Promoting the Internet to Staff at a UK University
I, along with the team of stakeholders whom I report to, have been running this project for ten months now, and we have reached a point where it would be useful to sit back and reflect on what we have achieved thus far and where we go from here.
One of the most important aspects of the job in this first year has been to determine the levels of Internet service use among University staff. Therefore, the first task I had was to survey levels of use of Internet based information sources.
I have had several inquiries about how the post is developing here at Loughborough from people trying to set up similar roles within other academic institutions. Therefore I thought that it might be helpful to share the requirements we discovered with you and to explain how we have attempted to meet those needs.
First though a brief explanation of the projects aims:
The post is intended as a 'pump priming' exercise to raise the profile of Internet use for information access, and also to determine the future focus of training in the use of the Internet as an information resource.
This is a joint project managed by the Library, Computing Services, and the Department of Information and Library Studies.
The aims of the Internet Information Officer project are as follows:
1. Promotion of information services
Every member of staff at the University involved in teaching and research has access to a desktop computer connected to the campus network and hence to the networked resources available via JANET.
These services offer access to a wealth of information available to each member of staff from their desk.
The purpose of the post is to raise awareness of the availability of these services among academic staff and to encourage effective use of them.
2. Training to raise awareness and increase levels of effective use
Training is inextricably tied up with the promotion of services. Even though it is understood that use of Internet services is reasonably intuitive and that most people with some level of computer literacy can teach themselves the basics, training and support are needed to ensure that they progress and become effective users.
Due to their nature, Internet services can be very frustrating to use. This means that unless promotion is coupled with training and support, new users tend to reach a certain level of skill, come up against the usual inherent problems (access speed, difficulty of searching) and become disheartened. If the initial experience of new users is negative then it is very much more difficult to revive interest later on.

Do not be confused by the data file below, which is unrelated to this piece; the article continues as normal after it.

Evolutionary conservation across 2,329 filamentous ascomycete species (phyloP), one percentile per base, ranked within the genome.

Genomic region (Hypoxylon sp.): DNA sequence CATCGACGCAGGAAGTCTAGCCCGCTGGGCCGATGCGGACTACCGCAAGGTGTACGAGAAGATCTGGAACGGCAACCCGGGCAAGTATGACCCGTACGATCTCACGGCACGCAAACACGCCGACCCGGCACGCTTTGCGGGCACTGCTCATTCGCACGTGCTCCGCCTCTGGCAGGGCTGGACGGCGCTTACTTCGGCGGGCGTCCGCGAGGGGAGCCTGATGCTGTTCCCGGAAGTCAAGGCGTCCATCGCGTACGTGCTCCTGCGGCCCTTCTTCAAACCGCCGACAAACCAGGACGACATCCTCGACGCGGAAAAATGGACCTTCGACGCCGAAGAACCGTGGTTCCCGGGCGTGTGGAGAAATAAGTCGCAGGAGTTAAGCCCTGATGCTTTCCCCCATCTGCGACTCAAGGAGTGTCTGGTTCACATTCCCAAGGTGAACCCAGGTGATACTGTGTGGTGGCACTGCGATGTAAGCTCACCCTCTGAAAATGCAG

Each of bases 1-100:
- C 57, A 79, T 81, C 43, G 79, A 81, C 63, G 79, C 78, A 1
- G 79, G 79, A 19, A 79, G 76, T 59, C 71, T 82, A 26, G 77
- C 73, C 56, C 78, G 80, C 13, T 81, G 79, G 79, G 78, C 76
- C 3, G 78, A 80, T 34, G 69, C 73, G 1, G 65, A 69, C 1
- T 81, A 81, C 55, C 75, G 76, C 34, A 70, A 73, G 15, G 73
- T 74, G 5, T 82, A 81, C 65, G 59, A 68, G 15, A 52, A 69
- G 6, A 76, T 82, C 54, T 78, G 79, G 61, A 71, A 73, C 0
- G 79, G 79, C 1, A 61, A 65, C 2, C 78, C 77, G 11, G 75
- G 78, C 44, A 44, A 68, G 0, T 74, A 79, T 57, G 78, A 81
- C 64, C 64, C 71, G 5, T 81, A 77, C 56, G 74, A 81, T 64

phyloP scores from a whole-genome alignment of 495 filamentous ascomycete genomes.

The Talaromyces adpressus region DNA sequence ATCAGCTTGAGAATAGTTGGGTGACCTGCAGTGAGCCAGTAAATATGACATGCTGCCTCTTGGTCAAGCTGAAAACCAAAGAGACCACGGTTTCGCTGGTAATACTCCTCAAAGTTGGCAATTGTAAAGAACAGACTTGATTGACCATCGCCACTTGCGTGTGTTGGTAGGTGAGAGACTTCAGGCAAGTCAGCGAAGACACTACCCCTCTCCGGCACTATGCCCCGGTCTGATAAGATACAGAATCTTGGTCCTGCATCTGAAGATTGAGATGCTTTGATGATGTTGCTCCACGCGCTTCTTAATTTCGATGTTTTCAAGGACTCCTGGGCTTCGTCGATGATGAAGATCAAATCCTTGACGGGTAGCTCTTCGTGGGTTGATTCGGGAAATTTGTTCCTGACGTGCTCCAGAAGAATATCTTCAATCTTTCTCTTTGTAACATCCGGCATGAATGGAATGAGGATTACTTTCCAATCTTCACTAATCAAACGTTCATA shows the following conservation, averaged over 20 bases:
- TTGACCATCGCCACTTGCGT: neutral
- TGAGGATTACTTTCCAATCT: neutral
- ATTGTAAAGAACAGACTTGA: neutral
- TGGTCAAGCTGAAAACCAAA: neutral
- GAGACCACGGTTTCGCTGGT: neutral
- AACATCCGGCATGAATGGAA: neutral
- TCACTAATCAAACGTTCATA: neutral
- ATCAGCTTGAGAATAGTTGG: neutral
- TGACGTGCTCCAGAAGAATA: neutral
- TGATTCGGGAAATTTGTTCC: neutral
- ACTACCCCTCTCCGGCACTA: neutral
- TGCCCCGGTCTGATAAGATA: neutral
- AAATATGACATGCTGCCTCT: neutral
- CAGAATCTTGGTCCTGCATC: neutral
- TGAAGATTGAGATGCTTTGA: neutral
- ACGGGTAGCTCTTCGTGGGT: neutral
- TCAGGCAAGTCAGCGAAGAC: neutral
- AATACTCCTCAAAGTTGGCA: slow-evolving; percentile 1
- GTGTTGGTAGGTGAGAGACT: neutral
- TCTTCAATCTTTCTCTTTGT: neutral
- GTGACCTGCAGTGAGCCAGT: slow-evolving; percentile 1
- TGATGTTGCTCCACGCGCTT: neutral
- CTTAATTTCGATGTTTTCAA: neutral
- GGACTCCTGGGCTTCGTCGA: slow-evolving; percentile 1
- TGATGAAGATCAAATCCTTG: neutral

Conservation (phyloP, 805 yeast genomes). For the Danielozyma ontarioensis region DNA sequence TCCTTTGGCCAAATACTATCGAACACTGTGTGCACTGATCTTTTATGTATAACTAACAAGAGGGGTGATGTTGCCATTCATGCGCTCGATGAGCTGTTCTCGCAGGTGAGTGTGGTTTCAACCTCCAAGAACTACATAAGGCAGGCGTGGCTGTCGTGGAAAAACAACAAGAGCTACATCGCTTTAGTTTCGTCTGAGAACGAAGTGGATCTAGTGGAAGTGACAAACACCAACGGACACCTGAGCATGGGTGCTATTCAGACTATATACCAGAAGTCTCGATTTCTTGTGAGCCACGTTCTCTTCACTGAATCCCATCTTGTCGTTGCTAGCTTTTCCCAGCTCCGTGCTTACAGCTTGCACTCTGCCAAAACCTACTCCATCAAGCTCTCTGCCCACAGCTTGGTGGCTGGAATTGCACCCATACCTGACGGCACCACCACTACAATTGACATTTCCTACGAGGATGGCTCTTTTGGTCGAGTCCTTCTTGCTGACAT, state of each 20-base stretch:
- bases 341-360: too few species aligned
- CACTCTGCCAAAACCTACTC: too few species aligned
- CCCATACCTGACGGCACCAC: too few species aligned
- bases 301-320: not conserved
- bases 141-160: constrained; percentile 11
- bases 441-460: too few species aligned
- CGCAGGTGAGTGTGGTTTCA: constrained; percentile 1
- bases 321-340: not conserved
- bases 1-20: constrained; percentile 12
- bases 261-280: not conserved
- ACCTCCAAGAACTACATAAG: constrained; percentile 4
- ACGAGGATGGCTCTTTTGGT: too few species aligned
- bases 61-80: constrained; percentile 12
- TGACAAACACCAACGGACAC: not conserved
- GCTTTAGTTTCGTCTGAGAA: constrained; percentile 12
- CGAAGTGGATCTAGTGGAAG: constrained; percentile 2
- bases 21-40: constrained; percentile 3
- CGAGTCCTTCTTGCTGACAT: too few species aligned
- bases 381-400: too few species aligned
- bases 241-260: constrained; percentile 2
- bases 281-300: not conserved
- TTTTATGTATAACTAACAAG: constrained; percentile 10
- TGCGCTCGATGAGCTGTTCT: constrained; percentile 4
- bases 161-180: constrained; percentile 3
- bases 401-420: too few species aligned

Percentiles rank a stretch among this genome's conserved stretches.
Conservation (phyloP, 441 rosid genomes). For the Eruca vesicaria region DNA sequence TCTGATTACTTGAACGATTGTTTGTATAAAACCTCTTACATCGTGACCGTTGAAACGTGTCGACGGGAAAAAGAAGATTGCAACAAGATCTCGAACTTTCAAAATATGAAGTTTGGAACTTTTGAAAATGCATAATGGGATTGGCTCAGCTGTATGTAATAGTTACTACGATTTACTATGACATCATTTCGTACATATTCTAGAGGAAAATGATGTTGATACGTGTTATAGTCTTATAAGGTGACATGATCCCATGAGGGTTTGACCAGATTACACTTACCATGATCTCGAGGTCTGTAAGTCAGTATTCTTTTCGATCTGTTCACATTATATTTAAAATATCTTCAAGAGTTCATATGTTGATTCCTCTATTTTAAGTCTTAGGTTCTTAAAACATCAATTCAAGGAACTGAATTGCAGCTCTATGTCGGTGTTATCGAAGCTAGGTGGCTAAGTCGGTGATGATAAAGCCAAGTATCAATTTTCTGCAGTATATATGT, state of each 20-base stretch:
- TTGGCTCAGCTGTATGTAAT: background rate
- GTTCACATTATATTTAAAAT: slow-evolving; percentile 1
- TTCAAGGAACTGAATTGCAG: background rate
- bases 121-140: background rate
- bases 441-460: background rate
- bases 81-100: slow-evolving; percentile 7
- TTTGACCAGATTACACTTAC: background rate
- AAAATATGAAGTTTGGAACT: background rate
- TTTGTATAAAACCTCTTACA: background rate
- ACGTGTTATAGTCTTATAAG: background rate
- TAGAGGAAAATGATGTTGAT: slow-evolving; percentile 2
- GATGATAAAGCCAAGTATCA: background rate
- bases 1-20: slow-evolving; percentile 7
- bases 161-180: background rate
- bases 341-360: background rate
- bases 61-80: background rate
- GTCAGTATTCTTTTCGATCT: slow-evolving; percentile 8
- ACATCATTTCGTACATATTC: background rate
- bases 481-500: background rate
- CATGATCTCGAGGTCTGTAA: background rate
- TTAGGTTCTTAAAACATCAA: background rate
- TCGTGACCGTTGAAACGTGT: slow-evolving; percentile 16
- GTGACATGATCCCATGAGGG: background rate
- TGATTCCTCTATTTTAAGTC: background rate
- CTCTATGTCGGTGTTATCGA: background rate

3. Authoring training materials for the Information Gateway
The Web provides an ideal medium for dissemination of information and training materials to support the training programme. The aim is to produce a body of such materials on the Information Gateway.
As I have already stated, the first task undertaken was a survey of Internet service use among teaching and research staff within the University.
I produced a paper based questionnaire which was distributed to 1117 members of University staff. We decided on a paper based form rather than an electronic means of collecting the information as this would have excluded those with little or no experience of using electronic media and we needed responses from these people too.
One of the main purposes of the survey, was to test the assumption that there is a large contingent of University staff who are interested in, and even enthusiastic about, Internet based services but who lack the skills and background knowledge to become effective users.
574 responses were received. This represented 51% of those surveyed. An excellent response rate for this type of survey.
The aims were:
- To determine the groups to be targeted for training.
- To identify their training needs.
- To identify departments / sectors of the University which are infrequent users of Internet resources.
The results may be summarized as follows:
1. The Internet Information Officer Target Group
The target group of the project comprises those that have an interest in the Internet services available to them but who also have limited familiarity or experience.
The overwhelming majority of respondents (76%) have positive feelings about the services, but only half of these are effective users.
2. Training requirements
Services such as email and the Information Gateway seem to be heavily used by most respondents.
Services like Email Discussion Lists, Usenet News and Subject Guides have low levels of familiarity and use at present
It was also very clear that the majority of respondents had difficulty searching for and retrieving relevant information from Internet resources. This was clearly an area where training should be targeted.
3. Deficit Departments / Sectors
Departments with below average levels of use were determined along with those in our target group ie., the majority of respondents had positive feelings about services but levels of use were low.
A fuller report detailing all the survey results is available on the Web  .
In addition to the survey I have been visiting departments and collecting information about the general levels of use and training requirements in each.
Responding to user requirements - The Internet & Information Training Stream
Prior to my arrival at Loughborough University members of the Library and Computing Services had been running a stream of courses for University staff entitled Internet & Information. This covered electronic information sources such as CD-ROM databases and online services like BIDS and OCLC FirstSearch as well as Internet based services.